Tag Archives: LeAp

Queens students fight against animal abuse and endangerment through art


| agiudice@ridgewoodtimes.com

Photos by Anthony Giudice

Middle school students from across the city are getting the chance to have their artwork put on display in city parks thanks to Learning through an Expanded Arts Program’s (LeAp) public art program.

Students from P.S. 9 Walter Reed School in Queens participated in the public art program where they expressed their thoughts on the issues of animal abuse and animal endangerment through the power of art.

The project, titled “A View from the Lunchroom Students Bringing Issues to the Table,” tasked students with painting a lunchroom table to help raise awareness for their topic of choice.

“A lot of animals are being killed for their tusks or to make food,” said Demitirius Morris, student of P.S. 9 at I.S. 5. “It was fun making the table. We want to tell people to be nice to animals and protect the Earth. It is most important to me because I have a dog.”

Their table is now on display at Juniper Valley Park in Middle Village and will remain there through August.

“We are proud to put our table in Juniper Valley Park in Queens, New York,” said Vincent Suraty, a student at Walter Reed School.

The public art program allows public school students to have a voice in their communities and speak out on the social issues that matter to them. The children work with a LeAp teaching artist to explore the critical issues in their communities, study the history of the issues raised and learn how to express themselves through art.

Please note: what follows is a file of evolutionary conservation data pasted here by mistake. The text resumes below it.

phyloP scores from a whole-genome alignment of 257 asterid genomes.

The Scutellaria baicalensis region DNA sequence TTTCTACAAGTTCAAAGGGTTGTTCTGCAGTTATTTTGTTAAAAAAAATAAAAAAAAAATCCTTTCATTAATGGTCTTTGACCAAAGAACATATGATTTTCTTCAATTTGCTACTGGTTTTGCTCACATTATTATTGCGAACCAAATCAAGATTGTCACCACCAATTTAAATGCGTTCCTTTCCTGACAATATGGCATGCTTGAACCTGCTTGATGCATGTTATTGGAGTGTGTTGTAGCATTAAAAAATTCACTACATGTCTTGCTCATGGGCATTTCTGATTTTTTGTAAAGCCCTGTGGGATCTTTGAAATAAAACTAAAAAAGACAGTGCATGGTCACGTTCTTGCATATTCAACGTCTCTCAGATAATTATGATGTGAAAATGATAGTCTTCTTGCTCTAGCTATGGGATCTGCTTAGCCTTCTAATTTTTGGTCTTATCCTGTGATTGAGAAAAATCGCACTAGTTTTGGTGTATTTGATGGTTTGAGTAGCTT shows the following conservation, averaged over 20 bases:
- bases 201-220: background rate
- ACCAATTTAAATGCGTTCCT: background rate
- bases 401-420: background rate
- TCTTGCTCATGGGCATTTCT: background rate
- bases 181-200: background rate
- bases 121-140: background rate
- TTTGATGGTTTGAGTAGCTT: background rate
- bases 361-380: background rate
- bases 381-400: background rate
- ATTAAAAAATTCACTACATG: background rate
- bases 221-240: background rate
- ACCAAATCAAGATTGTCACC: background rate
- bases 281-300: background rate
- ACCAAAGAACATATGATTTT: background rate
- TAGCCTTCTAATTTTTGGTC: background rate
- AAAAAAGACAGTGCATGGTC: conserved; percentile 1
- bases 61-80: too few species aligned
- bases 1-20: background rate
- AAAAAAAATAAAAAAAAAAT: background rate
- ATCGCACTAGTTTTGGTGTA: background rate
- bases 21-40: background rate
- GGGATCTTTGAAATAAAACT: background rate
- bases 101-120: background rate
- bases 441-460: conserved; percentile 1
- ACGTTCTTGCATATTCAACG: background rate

“The idea is to target this age group to show them that adults respect what they have to say,” said Alexandra Leff, director of LeAp’s public art program. “We give them this public forum to express themselves and empower them to have a voice through artwork.”

The students learned from the LeAp teaching artist how to use art as a form of expression, and how their message can reach many people.

“We teach the students about symbolism in art, how to use color and to visually express their message,” said Christy Powers, LeAp teaching artist. “We teach them how important that is, especially in Queens, with such a diverse population and people speaking different languages. Art has a way to emotionally impact you.”

Walter Reed School was just one of 10 schools from all five boroughs to have their artwork displayed in city parks. This art program is the largest student art exhibition in the history of New York City parks, and the first to span the five boroughs.


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Queens students create art to tackle issues of abuse and teen pregnancy


| ejankiewicz@queenscourier.com

Photos Courtesy of LeAp

Middle school students from Queens are taking a trip down New York City’s art circuit.